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Kilji and ors. Vs. State of Rajasthan - Court Judgment

LegalCrystal Citation
SubjectCriminal
CourtRajasthan High Court
Decided On
Case NumberS.B. Criminal Revision No. 83 of 1974
Judge
Reported in1974WLN(UC)350
AppellantKilji and ors.
RespondentState of Rajasthan
DispositionPetition allowed
Excerpt:
.....by rule 12 of juvenile justice rule, 2007 - as such, accused has to be treated as juvenile under the said act. - 2, jodhpur when the matter was taken before him and these four accused persons aggrieved by that order as well, are before me......additional sessions judge no. 2, jodhpur when the matter was taken before him and these four accused persons aggrieved by that order as well, are before me.3. i have heard learned counsel for the applicants. his submission is that the reasons given by the learned magisuate for insisting the attendance of the four accused persons are had in law.4. these reasons in the present case, in my opinion, are certainly erroneous. the case dragged on for about one year and inspite of seventeen hearings the prosecution could not manage to examine even a single witness. now, the learned counsel for the complainant says that for the identification of these four accused persons by two witnesses of jodhpur, namely siwai khan and bhanwarukhau the presence of the accused will be necessary. further,.....
Judgment:

B.P. Beri, C.J.

1. A report was made to the Police in regard to the theft of a she-buffalo. The police gave a final report finding PO case. The informant was dissatisfied and he filed a complaint and he did so on January 21, 1971 On June 9, 1972, all the four accused persons namely. Kilji, Khusal Dan, Ajit Dan and Kham. Dan were granted exemption from personal apprarance. The case dragged on for one reason or the another until November 28, 1973, and not a single witness of the prosecution was examined The learned Magistrate on that date suo moto ordered that the exemption granted to the above named four persons on June 9, 1972, should be set aside, because there was no identification parade and, the warrants were issued against the accused in the first instance and the accused had to be personally examined.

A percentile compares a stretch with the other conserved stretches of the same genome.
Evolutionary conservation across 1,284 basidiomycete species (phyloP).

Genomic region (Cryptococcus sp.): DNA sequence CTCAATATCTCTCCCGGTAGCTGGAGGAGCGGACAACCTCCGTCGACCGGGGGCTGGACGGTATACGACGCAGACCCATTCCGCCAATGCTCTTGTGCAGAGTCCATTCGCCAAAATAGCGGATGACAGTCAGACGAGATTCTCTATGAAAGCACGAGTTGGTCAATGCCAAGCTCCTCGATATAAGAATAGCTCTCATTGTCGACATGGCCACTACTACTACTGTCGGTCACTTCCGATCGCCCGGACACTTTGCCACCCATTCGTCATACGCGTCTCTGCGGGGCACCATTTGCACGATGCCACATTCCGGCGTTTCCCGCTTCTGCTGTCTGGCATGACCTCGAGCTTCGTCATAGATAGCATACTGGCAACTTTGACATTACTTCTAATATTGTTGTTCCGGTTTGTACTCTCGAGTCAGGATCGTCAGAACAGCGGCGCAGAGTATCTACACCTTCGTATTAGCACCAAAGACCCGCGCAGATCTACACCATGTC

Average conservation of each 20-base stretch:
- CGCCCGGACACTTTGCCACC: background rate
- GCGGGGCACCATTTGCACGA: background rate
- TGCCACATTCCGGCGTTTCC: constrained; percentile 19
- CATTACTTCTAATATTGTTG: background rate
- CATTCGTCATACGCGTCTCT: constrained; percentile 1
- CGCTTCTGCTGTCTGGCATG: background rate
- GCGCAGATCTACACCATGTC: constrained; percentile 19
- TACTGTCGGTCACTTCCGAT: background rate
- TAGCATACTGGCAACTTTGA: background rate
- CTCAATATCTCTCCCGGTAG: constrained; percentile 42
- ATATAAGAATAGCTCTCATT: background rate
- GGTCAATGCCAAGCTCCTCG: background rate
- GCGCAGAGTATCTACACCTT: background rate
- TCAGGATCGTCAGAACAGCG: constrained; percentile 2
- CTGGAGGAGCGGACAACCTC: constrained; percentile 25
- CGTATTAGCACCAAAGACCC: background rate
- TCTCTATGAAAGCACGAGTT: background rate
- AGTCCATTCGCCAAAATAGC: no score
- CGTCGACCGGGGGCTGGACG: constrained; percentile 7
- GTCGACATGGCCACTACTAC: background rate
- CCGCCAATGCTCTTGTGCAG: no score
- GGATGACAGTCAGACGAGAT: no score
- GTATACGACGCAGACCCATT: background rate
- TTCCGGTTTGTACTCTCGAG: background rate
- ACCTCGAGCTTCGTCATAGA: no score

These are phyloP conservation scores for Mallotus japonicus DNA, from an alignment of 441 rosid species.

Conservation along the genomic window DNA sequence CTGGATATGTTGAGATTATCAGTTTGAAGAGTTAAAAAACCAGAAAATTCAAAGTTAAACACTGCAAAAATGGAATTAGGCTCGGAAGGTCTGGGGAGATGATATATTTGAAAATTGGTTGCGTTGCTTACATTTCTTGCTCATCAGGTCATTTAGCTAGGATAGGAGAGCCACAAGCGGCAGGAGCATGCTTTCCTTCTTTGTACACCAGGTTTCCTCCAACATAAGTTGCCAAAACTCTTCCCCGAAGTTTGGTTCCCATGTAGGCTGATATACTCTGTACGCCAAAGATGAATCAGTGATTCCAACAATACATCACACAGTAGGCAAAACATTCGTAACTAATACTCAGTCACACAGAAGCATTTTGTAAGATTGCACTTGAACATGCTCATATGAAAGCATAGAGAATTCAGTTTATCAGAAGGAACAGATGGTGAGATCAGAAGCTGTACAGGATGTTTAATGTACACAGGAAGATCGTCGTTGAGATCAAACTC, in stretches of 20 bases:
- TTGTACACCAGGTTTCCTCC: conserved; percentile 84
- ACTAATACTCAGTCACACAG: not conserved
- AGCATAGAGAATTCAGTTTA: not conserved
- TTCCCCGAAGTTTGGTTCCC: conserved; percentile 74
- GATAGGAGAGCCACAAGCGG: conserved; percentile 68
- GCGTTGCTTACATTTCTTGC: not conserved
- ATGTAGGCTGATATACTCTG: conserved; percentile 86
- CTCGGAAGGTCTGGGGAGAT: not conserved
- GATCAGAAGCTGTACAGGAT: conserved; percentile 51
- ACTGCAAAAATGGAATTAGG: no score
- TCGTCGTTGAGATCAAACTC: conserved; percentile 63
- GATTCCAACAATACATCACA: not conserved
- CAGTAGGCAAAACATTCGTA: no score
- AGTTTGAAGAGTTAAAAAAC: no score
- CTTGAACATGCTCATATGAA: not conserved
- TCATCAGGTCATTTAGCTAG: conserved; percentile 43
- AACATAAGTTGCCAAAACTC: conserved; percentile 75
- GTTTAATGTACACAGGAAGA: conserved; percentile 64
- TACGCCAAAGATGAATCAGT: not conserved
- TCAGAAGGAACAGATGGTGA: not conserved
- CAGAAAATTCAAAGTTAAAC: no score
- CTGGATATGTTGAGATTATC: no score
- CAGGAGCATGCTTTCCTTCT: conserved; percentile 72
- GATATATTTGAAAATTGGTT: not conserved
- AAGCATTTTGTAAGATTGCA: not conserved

2. The reasons given by the learned Magistrate seemed to be correct to the learned Additional Sessions Judge No. 2, Jodhpur when the matter was taken before him and these four accused persons aggrieved by that order as well, are before me.

3. I have heard learned Counsel for the applicants. His submission is that the reasons given by the learned Magisuate for insisting the attendance of the four accused persons are had in law.

4. These reasons in the present case, in my opinion, are certainly erroneous. The case dragged on for about one year and inspite of seventeen hearings the prosecution could not manage to examine even a single witness. Now, the learned Counsel for the complainant says that for the identification of these four accused persons by two witnesses of Jodhpur, namely Siwai Khan and Bhanwarukhau the presence of the accused will be necessary. Further, learned Counsel entertains an apprehension and, I think, not unjustified, that the presence of these two witnesses will be dragged on endlessly so that the accused may, out of the tyranny of coming from 40 miles away, might be reduced to the necessity of some how surrendering to the wishes of the complainant. I do not say that it will necessarily happen but it is not an unusual strategy in private complaint case The learned Counsel on behalf of the complainant therefore, urged that he will get these two witnesses of Jodhpur summoned on one day and on the next date the four accused persons whose personal attendance has been exempted, may be called for the purposes of identification and that their presence would not be necessary in the examination of the rest of the witnesses. I think, this is a reasonable attitude. The learned Magistrate will first fix a date for the examination of the two witnesses namely, Sawai Khan and Bhanwaru Khan. Until both the witnesses have been served and are actually present in Court, the presence of the four accused persons shall not be insisted upon. The learned Magistrate may fix two dates of hearing with an interval of three to four days as he may think fit, and after these witnesses are served and are present, the accused may be asked to be present on the next date of hearing. Since both witnesses named above are of Jodbpur, they will not be put to any inconvenience, if they are asked to appear on the next date of hearing when the accused persons would also be in attendance. Till these witnesses are served and are present the presence of the four accused persons is hereby dispensed with.

5. This revision petition is allowed in these terms.

6. I may repeat, in the interest of clarity, that the learned Counsel for the complainant does not insist the presence of the four accused persons so far as that examination of the remaining prosecution witnesses is concerned.


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